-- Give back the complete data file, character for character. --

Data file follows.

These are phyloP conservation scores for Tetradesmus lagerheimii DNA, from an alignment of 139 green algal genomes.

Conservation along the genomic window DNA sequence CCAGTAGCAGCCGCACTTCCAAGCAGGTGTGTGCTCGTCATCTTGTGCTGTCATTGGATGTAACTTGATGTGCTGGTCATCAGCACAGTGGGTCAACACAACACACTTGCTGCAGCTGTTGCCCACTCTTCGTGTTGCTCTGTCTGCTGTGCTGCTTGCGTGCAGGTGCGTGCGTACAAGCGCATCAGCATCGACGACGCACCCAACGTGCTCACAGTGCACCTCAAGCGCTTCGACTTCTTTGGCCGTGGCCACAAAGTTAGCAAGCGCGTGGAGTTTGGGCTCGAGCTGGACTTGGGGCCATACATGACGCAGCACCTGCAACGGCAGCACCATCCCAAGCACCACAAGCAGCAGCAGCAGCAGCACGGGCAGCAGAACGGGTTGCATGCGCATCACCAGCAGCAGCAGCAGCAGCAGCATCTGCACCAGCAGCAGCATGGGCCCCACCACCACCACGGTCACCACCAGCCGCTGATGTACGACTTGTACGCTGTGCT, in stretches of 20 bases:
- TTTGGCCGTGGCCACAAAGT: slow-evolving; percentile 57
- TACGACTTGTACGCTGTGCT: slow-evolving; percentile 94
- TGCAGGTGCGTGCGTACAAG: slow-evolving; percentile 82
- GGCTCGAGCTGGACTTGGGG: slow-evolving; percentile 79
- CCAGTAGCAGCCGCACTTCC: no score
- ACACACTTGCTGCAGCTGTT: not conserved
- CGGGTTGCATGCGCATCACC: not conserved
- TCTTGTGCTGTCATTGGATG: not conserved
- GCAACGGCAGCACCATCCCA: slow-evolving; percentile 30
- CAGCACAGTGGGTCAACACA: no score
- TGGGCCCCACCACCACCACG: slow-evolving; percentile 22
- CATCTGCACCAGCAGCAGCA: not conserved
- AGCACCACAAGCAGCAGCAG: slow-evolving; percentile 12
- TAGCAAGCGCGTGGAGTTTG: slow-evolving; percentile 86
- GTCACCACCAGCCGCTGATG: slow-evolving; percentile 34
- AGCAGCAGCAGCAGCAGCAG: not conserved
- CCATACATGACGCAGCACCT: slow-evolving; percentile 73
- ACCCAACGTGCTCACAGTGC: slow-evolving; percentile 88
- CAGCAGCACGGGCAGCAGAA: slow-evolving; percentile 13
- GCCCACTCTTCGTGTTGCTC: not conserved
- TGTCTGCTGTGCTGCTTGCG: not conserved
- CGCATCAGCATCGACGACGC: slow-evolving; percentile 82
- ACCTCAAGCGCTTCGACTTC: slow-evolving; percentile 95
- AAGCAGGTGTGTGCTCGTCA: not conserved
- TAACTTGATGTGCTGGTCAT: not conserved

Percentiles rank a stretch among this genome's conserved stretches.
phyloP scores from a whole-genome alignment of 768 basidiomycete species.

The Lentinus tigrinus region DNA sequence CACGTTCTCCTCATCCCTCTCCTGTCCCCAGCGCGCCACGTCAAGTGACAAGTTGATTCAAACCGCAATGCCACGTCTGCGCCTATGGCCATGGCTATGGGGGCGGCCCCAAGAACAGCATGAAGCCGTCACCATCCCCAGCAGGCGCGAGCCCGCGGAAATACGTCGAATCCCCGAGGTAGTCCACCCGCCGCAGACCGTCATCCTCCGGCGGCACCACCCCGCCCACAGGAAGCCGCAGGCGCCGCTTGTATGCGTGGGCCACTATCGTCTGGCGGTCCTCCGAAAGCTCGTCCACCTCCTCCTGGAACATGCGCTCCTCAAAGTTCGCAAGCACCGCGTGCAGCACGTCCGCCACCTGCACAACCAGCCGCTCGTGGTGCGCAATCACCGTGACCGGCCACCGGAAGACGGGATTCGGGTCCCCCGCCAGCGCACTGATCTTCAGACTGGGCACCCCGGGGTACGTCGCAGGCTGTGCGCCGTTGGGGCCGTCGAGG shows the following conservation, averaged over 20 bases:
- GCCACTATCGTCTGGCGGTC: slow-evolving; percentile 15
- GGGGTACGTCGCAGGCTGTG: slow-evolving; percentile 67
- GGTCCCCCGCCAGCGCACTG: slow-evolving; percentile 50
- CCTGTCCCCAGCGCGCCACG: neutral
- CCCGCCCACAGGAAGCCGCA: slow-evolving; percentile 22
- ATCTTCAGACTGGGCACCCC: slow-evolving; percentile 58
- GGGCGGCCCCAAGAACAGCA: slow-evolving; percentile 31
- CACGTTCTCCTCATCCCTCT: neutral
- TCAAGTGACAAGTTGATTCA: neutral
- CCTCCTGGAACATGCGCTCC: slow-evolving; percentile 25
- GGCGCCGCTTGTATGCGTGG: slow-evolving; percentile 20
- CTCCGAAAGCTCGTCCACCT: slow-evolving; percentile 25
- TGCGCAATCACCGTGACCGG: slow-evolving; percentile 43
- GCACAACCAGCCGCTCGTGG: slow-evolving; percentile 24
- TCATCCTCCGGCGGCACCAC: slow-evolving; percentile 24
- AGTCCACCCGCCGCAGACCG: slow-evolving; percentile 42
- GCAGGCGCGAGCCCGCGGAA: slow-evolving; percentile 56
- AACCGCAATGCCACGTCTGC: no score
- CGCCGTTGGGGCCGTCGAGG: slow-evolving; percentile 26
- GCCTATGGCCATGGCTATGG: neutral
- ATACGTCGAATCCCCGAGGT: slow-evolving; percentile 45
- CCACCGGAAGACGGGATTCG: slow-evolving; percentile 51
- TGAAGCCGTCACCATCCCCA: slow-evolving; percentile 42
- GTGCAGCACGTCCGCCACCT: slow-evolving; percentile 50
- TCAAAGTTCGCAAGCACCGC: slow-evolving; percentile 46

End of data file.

These are phyloP conservation scores for Tetradesmus lagerheimii DNA, from an alignment of 139 green algal genomes.

Conservation along the genomic window DNA sequence CCAGTAGCAGCCGCACTTCCAAGCAGGTGTGTGCTCGTCATCTTGTGCTGTCATTGGATGTAACTTGATGTGCTGGTCATCAGCACAGTGGGTCAACACAACACACTTGCTGCAGCTGTTGCCCACTCTTCGTGTTGCTCTGTCTGCTGTGCTGCTTGCGTGCAGGTGCGTGCGTACAAGCGCATCAGCATCGACGACGCACCCAACGTGCTCACAGTGCACCTCAAGCGCTTCGACTTCTTTGGCCGTGGCCACAAAGTTAGCAAGCGCGTGGAGTTTGGGCTCGAGCTGGACTTGGGGCCATACATGACGCAGCACCTGCAACGGCAGCACCATCCCAAGCACCACAAGCAGCAGCAGCAGCAGCACGGGCAGCAGAACGGGTTGCATGCGCATCACCAGCAGCAGCAGCAGCAGCAGCATCTGCACCAGCAGCAGCATGGGCCCCACCACCACCACGGTCACCACCAGCCGCTGATGTACGACTTGTACGCTGTGCT, in stretches of 20 bases:
- TTTGGCCGTGGCCACAAAGT: slow-evolving; percentile 57
- TACGACTTGTACGCTGTGCT: slow-evolving; percentile 94
- TGCAGGTGCGTGCGTACAAG: slow-evolving; percentile 82
- GGCTCGAGCTGGACTTGGGG: slow-evolving; percentile 79
- CCAGTAGCAGCCGCACTTCC: no score
- ACACACTTGCTGCAGCTGTT: not conserved
- CGGGTTGCATGCGCATCACC: not conserved
- TCTTGTGCTGTCATTGGATG: not conserved
- GCAACGGCAGCACCATCCCA: slow-evolving; percentile 30
- CAGCACAGTGGGTCAACACA: no score
- TGGGCCCCACCACCACCACG: slow-evolving; percentile 22
- CATCTGCACCAGCAGCAGCA: not conserved
- AGCACCACAAGCAGCAGCAG: slow-evolving; percentile 12
- TAGCAAGCGCGTGGAGTTTG: slow-evolving; percentile 86
- GTCACCACCAGCCGCTGATG: slow-evolving; percentile 34
- AGCAGCAGCAGCAGCAGCAG: not conserved
- CCATACATGACGCAGCACCT: slow-evolving; percentile 73
- ACCCAACGTGCTCACAGTGC: slow-evolving; percentile 88
- CAGCAGCACGGGCAGCAGAA: slow-evolving; percentile 13
- GCCCACTCTTCGTGTTGCTC: not conserved
- TGTCTGCTGTGCTGCTTGCG: not conserved
- CGCATCAGCATCGACGACGC: slow-evolving; percentile 82
- ACCTCAAGCGCTTCGACTTC: slow-evolving; percentile 95
- AAGCAGGTGTGTGCTCGTCA: not conserved
- TAACTTGATGTGCTGGTCAT: not conserved

Percentiles rank a stretch among this genome's conserved stretches.
phyloP scores from a whole-genome alignment of 768 basidiomycete species.

The Lentinus tigrinus region DNA sequence CACGTTCTCCTCATCCCTCTCCTGTCCCCAGCGCGCCACGTCAAGTGACAAGTTGATTCAAACCGCAATGCCACGTCTGCGCCTATGGCCATGGCTATGGGGGCGGCCCCAAGAACAGCATGAAGCCGTCACCATCCCCAGCAGGCGCGAGCCCGCGGAAATACGTCGAATCCCCGAGGTAGTCCACCCGCCGCAGACCGTCATCCTCCGGCGGCACCACCCCGCCCACAGGAAGCCGCAGGCGCCGCTTGTATGCGTGGGCCACTATCGTCTGGCGGTCCTCCGAAAGCTCGTCCACCTCCTCCTGGAACATGCGCTCCTCAAAGTTCGCAAGCACCGCGTGCAGCACGTCCGCCACCTGCACAACCAGCCGCTCGTGGTGCGCAATCACCGTGACCGGCCACCGGAAGACGGGATTCGGGTCCCCCGCCAGCGCACTGATCTTCAGACTGGGCACCCCGGGGTACGTCGCAGGCTGTGCGCCGTTGGGGCCGTCGAGG shows the following conservation, averaged over 20 bases:
- GCCACTATCGTCTGGCGGTC: slow-evolving; percentile 15
- GGGGTACGTCGCAGGCTGTG: slow-evolving; percentile 67
- GGTCCCCCGCCAGCGCACTG: slow-evolving; percentile 50
- CCTGTCCCCAGCGCGCCACG: neutral
- CCCGCCCACAGGAAGCCGCA: slow-evolving; percentile 22
- ATCTTCAGACTGGGCACCCC: slow-evolving; percentile 58
- GGGCGGCCCCAAGAACAGCA: slow-evolving; percentile 31
- CACGTTCTCCTCATCCCTCT: neutral
- TCAAGTGACAAGTTGATTCA: neutral
- CCTCCTGGAACATGCGCTCC: slow-evolving; percentile 25
- GGCGCCGCTTGTATGCGTGG: slow-evolving; percentile 20
- CTCCGAAAGCTCGTCCACCT: slow-evolving; percentile 25
- TGCGCAATCACCGTGACCGG: slow-evolving; percentile 43
- GCACAACCAGCCGCTCGTGG: slow-evolving; percentile 24
- TCATCCTCCGGCGGCACCAC: slow-evolving; percentile 24
- AGTCCACCCGCCGCAGACCG: slow-evolving; percentile 42
- GCAGGCGCGAGCCCGCGGAA: slow-evolving; percentile 56
- AACCGCAATGCCACGTCTGC: no score
- CGCCGTTGGGGCCGTCGAGG: slow-evolving; percentile 26
- GCCTATGGCCATGGCTATGG: neutral
- ATACGTCGAATCCCCGAGGT: slow-evolving; percentile 45
- CCACCGGAAGACGGGATTCG: slow-evolving; percentile 51
- TGAAGCCGTCACCATCCCCA: slow-evolving; percentile 42
- GTGCAGCACGTCCGCCACCT: slow-evolving; percentile 50
- TCAAAGTTCGCAAGCACCGC: slow-evolving; percentile 46